Phonological awareness includes phonemic awareness, and an understanding of syllables, onsets, and rimes (link), alliteration, rhymes, and words. This is especially important for children in first and second grade.
Click here for more information.
Evidence/Inference and Picture of the Day: Use visual images of action that include sports, activities, and day-to-day scenes of life to discuss: What do you observe in this picture? What details do you notice? What do you see when observing it "closely" or when you "zoom in"? What inferences can you make based on what you see in this picture?
"Picture of the Day" is an inferring strategy that is used to improve reading comprehension. Try out a few questions as you look at the picture below. Then search together or have your child take some pictures on their own to use for their own "Picture of the Day" experience.
Encourage your child(ren) to write over the summer by keeping a journal and writing letters to friends and family members. Personal experiences and events, including drawings and photographs, can be kept in a special summer journal.
Your child may want to keep a digital version. Students in grades 3-4 have access to their Google Drive account. Children in grades K-4 have access to Wixie through the summer.
Kids Journal is a great way to document any activity with text and pictures. Students can also create comics and create photo collages to tell stories with sequence or categorize events in both physical and digital environments.
Incoming Third-Graders: Children develop familiarity with hand position to support where the home keys are and proper body posture to support how children keyboard provide the foundations for keyboarding skills. Students are encouraged to use a variety of keyboard interfaces and become familiar with a multiple layouts.
In fall of grade 3-4, students experience QWERTYTown. While not for every child, part of the appeal relates to the social participatory aspect that children engage in as they work through the levels as citizens of a class community. Motivation occurs as children chat with peers when they work through skills at each level to earn different rewards. Learning both hand position and having opportunities to type in context like chatting supports keyboarding skills. Engage your child in typing activities that are holistic and child-centered. Three or four times a day they should send a text message, short email, or other note. Rapid response (chatting and texting) style communications are important for developing interest and familiarity with keyboards. Resist the temptation to discuss the home row. While QWERTYtown covers this concept, modern computing does not include the tactile feedback of a home row. This is an area where short frequent opportunities are more important than longer typing sessions.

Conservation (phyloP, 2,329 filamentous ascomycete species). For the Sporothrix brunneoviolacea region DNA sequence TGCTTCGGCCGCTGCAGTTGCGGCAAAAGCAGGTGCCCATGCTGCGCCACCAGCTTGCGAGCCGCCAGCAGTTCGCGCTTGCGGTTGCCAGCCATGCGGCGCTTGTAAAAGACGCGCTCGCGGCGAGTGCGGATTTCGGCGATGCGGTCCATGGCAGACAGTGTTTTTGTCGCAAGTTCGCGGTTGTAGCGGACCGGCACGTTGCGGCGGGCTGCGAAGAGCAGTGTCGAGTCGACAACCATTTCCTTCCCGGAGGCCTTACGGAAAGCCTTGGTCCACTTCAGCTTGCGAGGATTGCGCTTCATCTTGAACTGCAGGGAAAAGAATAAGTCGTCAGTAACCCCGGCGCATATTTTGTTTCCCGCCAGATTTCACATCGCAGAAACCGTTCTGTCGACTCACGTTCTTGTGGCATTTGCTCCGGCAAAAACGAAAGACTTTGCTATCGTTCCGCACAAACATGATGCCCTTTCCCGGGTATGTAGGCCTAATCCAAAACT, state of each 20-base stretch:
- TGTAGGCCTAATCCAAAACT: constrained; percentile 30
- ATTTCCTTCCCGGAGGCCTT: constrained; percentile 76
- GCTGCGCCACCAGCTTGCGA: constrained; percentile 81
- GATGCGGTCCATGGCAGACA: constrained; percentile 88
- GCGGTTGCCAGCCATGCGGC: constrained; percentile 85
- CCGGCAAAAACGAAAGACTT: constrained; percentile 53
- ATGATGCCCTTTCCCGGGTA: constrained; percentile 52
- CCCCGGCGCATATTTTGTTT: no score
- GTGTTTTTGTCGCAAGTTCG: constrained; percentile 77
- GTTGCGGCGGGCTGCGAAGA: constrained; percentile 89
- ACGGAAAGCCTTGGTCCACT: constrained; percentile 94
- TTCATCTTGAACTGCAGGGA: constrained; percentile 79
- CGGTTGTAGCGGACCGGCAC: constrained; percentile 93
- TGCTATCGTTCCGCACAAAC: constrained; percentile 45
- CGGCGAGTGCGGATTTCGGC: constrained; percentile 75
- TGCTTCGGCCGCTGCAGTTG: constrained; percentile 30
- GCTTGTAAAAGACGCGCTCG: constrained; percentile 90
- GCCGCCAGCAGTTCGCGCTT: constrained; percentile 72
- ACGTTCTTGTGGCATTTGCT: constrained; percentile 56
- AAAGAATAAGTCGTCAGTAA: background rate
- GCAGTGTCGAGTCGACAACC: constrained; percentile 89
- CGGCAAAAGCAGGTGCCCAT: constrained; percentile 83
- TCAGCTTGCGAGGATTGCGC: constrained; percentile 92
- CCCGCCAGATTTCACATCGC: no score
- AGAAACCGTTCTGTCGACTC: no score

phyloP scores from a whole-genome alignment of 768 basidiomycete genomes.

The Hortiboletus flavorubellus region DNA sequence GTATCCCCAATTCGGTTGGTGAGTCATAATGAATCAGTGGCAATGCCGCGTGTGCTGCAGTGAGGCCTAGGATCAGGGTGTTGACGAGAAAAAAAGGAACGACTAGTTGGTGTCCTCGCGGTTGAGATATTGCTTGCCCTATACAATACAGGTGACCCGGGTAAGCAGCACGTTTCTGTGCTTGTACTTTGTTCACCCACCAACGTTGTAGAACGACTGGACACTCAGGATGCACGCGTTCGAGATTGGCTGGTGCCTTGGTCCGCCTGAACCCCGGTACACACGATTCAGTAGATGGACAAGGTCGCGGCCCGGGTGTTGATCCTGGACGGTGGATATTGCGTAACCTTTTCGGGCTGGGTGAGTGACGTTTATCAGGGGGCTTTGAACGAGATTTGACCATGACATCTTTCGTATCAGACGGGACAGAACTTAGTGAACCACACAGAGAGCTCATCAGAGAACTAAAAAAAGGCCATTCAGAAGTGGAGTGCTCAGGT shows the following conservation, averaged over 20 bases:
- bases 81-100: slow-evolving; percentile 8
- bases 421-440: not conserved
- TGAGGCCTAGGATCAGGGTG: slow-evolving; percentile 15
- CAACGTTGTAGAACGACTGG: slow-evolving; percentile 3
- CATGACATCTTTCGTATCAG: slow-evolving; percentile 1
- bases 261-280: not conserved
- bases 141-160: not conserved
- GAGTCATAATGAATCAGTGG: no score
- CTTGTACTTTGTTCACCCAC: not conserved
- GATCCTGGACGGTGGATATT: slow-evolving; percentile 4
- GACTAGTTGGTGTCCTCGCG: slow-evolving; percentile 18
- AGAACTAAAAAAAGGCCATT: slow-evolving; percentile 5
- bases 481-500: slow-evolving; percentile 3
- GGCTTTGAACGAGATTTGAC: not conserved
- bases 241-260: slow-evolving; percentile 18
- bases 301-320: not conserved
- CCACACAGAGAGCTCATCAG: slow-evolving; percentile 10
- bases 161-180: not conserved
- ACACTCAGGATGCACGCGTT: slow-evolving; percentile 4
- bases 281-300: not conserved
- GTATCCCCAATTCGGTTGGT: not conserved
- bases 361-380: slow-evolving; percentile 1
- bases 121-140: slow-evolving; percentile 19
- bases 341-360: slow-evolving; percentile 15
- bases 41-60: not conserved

Reading and Book Choice
Decisions, Decisions: Where can I find titles of great books, including videos to help keep my child's literacy skills sharp and maintain a momentum for reading throughout the summer?
Entering Kindergarten Summer Literacy Refresh Ideas
- Alphabet sequencing activities, cards, games, letter identification
- Rhyming games/activities/books
- Phonemic awareness/distinguishing consonant letter sounds
- Upper/lowercase matching activities
- Early predictable readers
- Handwriting formation of uppercase letters (Handwriting Without Tears)
- BrainPop and BrainPop Jr: Watch and learn a variety of school topics!
- Super Science Magazine: Use the Class Code: Duckstop2 to log in as a student.
- Let’s Find Out Magazine: Nonfiction magazine for kindergarten students. Use the Class Code: catluck7917 to log in as student.
- Brains On Podcast: Podcast geared for kids, but interesting information for all ages.
- Short Wave: A short, daily science podcast from NPR.
- Ology: Science info, activities, and idea for kids from the Natural History Museum.
- Weekly Ology Challenge at the AMNH: Try out a weekly challenge from the American Museum of Natural History.
- Kids Health: Learn more about how your body works and how to keep it healthy.
- Exploratorium: Science activities from California’s Exploratorium science center.
- Science Kids: All purpose science site from New Zealand!
- National Geographic Kids
- Hour of Code: Learn to code!
- Code at Home: From Girls Who Code. Check out free computer science activities.
- Engineering Kids: How to build a rube goldberg machine at home and other fun engineering ideas!
- Phet Interactive Simulations: Collect data with these computer simulations.
- 50 Ways to Celebrate our Earth: Grade level specific activities and ideas to celebrate Earth.
- Explore the Surface of Mars with Curiosity Rover: Check out Mars surface!
- NASA for Kids: Learn more about our space!
- Monterey Bay Aquarium Live Web Cam
- Houston Zoo Live Web Cams: Choose out of the six web cams to check out.
- Bronx Zoo Virtual: See the zoo virtually!
- Liberty Science Center In the House: Fun activities and lessons for all!
- New York Botanical Garden for Kids and Families: Fun activities for all!
- Brooklyn Botanic Garden for Children and Families: Fun activities for all!
- Live Web Cam of Birds from Ithaca, New York: Watch all the birds; create a journal of your sightings!
- Live Web Cam of Eagles from the National Arboretum in Washington, DC
- Smithsonian Science Education Center: Play games for all ages!